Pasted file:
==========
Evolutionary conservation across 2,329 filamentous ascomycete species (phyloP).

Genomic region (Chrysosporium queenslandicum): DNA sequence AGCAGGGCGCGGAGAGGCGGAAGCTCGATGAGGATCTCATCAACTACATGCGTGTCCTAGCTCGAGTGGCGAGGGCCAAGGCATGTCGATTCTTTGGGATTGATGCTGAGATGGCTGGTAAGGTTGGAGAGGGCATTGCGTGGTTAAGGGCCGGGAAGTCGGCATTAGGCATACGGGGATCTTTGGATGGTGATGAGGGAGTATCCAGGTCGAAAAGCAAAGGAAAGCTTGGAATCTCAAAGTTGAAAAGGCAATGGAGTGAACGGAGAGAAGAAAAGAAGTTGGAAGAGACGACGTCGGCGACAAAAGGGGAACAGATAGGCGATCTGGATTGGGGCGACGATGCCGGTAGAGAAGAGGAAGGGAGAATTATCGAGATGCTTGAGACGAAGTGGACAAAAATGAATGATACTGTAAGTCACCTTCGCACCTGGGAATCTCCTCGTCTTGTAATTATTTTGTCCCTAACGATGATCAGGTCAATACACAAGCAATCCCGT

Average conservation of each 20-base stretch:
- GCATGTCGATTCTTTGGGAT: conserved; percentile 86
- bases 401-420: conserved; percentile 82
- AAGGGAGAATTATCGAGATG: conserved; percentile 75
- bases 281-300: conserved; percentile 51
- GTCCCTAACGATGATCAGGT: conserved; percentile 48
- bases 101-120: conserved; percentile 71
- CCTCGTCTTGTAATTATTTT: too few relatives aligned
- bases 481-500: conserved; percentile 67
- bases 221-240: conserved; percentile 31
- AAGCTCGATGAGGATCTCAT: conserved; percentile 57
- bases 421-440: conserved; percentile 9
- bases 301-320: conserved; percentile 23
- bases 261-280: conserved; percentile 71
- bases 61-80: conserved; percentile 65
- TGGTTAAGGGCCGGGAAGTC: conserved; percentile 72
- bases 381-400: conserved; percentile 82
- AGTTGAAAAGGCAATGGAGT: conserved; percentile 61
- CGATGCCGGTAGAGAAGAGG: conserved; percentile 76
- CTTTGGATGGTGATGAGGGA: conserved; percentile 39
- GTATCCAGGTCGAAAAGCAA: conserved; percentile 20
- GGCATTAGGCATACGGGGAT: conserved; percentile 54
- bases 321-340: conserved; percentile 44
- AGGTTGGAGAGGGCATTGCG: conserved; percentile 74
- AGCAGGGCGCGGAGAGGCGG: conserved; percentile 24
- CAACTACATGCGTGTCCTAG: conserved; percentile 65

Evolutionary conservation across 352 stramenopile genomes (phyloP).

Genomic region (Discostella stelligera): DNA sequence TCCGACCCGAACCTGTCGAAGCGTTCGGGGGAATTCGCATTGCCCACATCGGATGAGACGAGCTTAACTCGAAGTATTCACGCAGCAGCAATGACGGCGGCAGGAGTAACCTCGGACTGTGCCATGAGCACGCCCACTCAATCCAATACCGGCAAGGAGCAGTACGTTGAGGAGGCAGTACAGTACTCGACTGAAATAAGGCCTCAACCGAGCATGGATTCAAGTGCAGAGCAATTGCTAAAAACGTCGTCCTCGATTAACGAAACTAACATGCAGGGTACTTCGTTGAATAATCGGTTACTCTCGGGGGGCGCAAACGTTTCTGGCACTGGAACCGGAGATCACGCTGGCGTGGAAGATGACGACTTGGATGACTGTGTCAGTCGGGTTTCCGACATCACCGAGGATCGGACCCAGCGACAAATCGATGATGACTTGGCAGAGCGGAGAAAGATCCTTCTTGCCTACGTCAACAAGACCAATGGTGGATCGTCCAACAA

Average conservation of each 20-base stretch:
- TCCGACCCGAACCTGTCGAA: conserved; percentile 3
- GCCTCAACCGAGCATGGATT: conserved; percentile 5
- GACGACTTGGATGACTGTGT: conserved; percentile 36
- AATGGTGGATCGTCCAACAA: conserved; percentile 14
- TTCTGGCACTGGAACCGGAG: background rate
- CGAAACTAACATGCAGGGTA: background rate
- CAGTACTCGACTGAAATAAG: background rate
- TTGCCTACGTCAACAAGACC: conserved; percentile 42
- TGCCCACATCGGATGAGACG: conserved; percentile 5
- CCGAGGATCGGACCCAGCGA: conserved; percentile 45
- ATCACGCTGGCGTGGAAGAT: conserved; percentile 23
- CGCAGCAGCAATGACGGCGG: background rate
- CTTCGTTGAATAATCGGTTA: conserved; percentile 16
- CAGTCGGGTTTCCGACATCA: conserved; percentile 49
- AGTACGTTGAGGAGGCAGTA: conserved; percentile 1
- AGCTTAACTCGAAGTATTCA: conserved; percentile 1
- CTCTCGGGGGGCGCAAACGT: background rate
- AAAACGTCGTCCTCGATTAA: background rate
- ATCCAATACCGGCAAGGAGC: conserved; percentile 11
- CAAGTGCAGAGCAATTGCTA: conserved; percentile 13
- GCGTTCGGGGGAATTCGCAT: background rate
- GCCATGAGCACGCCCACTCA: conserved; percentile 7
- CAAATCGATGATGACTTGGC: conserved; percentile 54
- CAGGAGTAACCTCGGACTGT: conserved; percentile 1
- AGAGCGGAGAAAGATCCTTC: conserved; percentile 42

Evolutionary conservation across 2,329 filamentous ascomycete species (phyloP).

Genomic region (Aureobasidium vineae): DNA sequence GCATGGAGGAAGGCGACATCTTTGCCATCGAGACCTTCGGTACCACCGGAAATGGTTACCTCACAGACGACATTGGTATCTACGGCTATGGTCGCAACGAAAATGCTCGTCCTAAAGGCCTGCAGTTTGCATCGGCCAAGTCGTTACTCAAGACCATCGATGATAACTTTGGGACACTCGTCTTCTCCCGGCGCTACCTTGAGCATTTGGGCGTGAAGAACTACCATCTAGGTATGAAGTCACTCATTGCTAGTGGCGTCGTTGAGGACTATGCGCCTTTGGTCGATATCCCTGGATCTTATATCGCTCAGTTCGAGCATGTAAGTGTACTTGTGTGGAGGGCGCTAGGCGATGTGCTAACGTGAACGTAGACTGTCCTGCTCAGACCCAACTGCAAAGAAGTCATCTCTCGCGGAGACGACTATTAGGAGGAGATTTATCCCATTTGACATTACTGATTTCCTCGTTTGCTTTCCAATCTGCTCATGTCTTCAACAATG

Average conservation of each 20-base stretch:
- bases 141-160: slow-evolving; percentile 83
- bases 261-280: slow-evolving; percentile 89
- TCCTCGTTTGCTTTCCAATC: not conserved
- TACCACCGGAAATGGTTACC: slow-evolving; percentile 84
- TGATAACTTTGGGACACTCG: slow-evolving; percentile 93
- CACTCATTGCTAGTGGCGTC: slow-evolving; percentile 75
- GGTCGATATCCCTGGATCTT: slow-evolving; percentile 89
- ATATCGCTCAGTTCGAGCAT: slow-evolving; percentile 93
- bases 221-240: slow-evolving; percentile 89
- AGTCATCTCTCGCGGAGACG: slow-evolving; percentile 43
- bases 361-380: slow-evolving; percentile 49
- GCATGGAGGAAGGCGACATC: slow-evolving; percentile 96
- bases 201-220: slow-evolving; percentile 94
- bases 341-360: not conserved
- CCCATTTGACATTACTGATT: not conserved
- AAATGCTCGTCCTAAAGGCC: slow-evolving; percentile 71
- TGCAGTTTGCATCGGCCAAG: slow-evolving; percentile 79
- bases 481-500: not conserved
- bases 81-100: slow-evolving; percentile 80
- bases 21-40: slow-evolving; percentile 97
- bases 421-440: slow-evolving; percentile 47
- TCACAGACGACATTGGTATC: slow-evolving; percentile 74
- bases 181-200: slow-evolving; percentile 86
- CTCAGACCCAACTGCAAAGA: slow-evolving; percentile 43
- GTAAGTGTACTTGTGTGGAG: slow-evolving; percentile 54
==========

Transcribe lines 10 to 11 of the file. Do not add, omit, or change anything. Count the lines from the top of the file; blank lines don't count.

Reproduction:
- CCTCGTCTTGTAATTATTTT: too few relatives aligned
- bases 481-500: conserved; percentile 67